DOL Issues Third Proposed Rule in Two Weeks, This Time on Joint Employment

On April 1, 2019, the U.S. Department of Labor released a Notice of Proposed Rulemaking (NPRM) on joint employment under the Fair Labor Standards Act—the third proposed rule published by the agency in the last two weeks. 

No, this is not an April Fool’s joke!  After over two years of regulatory inactivity, the DOL’s Wage and Hour Division appears to be rushing to complete its regulatory agenda before the 2020 presidential election season.  The DOL published the proposed rule on the minimum salary level for overtime exemptions on March 22 and, on March 28, published the proposed rule on types of compensation that must be included from the overtime calculation.  Public comments are due on these two NPRMs on May 21, 2019 and May 28, 2019, respectively.  Public comments on the joint employment NPRM most likely will be due in early June—60 days after official publication in the Federal Register, expected later this week.

The NPRM on joint employment proposes to revise the regulations at 29 C.F.R. Part 791, which defines when two companies are considered joint employers of the same employee.  The regulations were last revised in 1961, 58 years ago.  The proposed rule would replace the January 2016 Administrator’s Interpretation on joint employment, which did not go through the notice-and-comment rulemaking process and was withdrawn in June 2017.

Under the FLSA, companies found to be joint employers are jointly liable for all minimum wage and overtime  violations.  The statute does not include a definition of joint employment and has left this determination to the courts.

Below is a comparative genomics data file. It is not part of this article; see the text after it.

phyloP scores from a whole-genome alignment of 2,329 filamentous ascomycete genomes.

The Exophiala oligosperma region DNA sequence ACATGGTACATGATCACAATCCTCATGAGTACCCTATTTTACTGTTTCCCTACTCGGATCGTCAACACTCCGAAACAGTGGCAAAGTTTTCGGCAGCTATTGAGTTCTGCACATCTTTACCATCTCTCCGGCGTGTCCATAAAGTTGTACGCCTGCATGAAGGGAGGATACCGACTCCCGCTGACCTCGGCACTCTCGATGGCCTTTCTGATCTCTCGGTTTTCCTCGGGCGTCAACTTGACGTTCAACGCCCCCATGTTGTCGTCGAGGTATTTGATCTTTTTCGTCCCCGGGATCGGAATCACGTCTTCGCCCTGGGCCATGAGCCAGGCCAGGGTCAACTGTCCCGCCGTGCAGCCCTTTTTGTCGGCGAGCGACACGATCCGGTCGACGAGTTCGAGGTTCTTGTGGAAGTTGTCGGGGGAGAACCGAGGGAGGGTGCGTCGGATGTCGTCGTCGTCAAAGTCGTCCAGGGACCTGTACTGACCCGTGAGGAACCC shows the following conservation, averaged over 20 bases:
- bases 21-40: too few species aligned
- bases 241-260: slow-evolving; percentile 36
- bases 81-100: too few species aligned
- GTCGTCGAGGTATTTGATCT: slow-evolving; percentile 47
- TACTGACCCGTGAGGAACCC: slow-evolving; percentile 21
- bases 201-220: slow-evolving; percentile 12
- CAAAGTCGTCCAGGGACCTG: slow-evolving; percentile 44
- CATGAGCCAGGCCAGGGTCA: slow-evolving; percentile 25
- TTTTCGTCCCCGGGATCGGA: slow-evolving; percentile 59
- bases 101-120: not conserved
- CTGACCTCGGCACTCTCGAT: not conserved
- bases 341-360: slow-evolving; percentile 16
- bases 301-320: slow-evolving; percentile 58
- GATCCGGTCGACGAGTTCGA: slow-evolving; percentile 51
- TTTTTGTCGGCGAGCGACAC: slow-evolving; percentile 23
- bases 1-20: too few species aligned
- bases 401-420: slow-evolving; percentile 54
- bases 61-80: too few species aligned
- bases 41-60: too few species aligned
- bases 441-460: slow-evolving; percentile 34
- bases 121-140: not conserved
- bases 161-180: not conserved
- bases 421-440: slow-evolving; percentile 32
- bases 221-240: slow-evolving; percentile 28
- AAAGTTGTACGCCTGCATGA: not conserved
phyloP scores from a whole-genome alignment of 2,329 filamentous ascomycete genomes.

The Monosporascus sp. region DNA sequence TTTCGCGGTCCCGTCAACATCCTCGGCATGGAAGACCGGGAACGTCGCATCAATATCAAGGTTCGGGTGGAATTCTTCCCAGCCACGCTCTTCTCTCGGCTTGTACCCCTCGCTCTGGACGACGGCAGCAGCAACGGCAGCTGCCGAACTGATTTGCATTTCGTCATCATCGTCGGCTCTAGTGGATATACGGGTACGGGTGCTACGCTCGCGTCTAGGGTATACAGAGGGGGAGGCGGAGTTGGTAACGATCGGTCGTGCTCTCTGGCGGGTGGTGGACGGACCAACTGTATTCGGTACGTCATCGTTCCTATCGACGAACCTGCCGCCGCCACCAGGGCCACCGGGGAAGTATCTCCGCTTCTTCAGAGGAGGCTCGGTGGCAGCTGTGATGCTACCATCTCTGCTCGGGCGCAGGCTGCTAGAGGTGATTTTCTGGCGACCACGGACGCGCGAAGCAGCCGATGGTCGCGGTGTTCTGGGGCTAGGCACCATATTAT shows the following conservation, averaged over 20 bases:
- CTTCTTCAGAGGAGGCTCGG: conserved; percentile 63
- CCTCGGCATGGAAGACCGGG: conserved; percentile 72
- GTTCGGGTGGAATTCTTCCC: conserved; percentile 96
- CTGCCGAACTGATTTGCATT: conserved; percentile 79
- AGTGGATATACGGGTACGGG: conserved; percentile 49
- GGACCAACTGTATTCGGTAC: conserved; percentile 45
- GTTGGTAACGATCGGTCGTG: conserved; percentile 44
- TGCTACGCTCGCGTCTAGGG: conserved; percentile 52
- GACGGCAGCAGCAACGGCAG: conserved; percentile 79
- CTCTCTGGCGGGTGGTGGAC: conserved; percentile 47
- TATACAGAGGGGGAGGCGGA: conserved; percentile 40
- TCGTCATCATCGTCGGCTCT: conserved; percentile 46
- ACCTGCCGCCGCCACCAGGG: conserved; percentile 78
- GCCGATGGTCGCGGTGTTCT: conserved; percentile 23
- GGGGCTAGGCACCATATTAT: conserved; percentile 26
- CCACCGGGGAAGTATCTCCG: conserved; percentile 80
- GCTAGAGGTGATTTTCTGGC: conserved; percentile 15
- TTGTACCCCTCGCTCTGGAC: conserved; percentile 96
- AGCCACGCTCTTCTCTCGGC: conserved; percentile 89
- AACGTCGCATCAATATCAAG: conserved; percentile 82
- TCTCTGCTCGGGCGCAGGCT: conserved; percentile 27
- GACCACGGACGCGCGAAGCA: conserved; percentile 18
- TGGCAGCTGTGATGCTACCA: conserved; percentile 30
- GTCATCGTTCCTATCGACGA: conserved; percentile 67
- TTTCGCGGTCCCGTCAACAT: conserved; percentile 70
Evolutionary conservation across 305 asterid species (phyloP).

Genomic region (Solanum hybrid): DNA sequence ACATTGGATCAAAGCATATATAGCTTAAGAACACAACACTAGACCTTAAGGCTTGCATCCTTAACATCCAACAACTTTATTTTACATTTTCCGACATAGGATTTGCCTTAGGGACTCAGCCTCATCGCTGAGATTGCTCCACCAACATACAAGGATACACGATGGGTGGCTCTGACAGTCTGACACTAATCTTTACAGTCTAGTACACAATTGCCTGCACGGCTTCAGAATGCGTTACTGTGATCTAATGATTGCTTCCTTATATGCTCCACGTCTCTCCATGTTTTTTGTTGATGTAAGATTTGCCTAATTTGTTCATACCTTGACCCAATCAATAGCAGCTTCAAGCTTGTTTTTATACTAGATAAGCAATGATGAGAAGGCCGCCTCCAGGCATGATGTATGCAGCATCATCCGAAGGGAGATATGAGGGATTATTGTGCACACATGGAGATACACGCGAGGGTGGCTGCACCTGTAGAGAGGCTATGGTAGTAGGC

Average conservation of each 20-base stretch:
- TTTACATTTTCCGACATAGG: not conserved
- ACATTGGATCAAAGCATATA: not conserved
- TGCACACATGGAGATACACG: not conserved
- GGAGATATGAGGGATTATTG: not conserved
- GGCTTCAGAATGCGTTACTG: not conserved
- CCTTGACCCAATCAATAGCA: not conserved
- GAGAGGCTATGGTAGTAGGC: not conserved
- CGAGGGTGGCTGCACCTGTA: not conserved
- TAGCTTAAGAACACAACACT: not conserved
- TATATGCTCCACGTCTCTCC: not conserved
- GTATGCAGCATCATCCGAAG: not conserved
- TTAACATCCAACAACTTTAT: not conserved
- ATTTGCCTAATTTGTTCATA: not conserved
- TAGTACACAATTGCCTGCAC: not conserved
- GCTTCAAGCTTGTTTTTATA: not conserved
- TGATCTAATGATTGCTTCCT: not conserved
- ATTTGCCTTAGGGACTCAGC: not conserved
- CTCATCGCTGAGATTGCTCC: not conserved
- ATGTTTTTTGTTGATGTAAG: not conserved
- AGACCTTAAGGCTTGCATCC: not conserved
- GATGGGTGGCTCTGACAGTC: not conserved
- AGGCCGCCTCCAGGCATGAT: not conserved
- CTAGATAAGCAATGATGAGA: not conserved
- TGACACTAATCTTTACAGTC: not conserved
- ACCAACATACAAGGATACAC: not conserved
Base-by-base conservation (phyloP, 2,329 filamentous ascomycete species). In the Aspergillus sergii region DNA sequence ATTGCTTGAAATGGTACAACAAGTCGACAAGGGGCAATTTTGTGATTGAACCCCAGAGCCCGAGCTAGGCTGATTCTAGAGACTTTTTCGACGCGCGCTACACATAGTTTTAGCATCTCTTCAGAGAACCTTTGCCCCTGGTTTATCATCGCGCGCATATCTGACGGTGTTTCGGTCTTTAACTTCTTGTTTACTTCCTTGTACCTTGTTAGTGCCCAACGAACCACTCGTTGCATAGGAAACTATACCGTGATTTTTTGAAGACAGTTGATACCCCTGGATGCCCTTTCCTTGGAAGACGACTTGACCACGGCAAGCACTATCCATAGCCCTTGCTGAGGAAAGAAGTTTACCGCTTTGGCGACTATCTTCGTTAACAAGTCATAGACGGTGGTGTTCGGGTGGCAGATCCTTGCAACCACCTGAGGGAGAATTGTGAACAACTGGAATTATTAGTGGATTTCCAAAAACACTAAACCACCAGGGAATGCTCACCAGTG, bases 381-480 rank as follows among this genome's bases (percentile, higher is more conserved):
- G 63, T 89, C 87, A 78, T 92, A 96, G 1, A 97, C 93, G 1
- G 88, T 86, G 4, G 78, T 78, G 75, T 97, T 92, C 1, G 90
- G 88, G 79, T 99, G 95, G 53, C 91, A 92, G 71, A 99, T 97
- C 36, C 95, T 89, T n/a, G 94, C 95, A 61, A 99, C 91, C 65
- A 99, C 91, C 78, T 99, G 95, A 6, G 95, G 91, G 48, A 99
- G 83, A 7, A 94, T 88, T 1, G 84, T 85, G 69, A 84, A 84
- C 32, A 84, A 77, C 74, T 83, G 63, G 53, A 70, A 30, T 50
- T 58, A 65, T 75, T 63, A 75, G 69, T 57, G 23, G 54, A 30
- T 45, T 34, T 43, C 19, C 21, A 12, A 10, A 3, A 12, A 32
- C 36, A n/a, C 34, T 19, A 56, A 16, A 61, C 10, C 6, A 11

The joint employment issue has become increasingly important since the National Labor Relations Board (NLRB) dramatically expanded the definition during the Obama administration in the Browning Ferris decision, recently partially affirmed but remanded to the NLRB by the D.C. Circuit.  The Trump NLRB has undertaken a rulemaking of its own, proposing to narrow the joint employer definition under the National Labor Relations Act, so as to restore the law, essentially, as it stood prior to Browning Ferris. The NLRB is currently poring over thousands of comments filed for and against its proposed rule.  A final joint employer rule is expected from that agency by year end.

In its April 1 NPRM, the DOL proposes a four-factor test for determining joint employment under the FLSA.  The DOL will consider whether the potential joint employer actually exercises the power to:

  • hire or fire the employee;
  • supervise and control the employee’s work schedules or conditions of employment;
  • determine the employee’s rate and method of payment; and
  • maintain the employee’s employment records.

This four-part test originates from the 1983 Ninth Circuit decision in Bonnette v. California Health and Welfare Agency. The proposed regulations would also consider additional factors to determine joint employer status, but only if they are indicative of whether a potential joint employer is exercising significant control over the terms and conditions of the employee’s work or otherwise acting directly or indirectly in the interest of the employer in relation to the employee.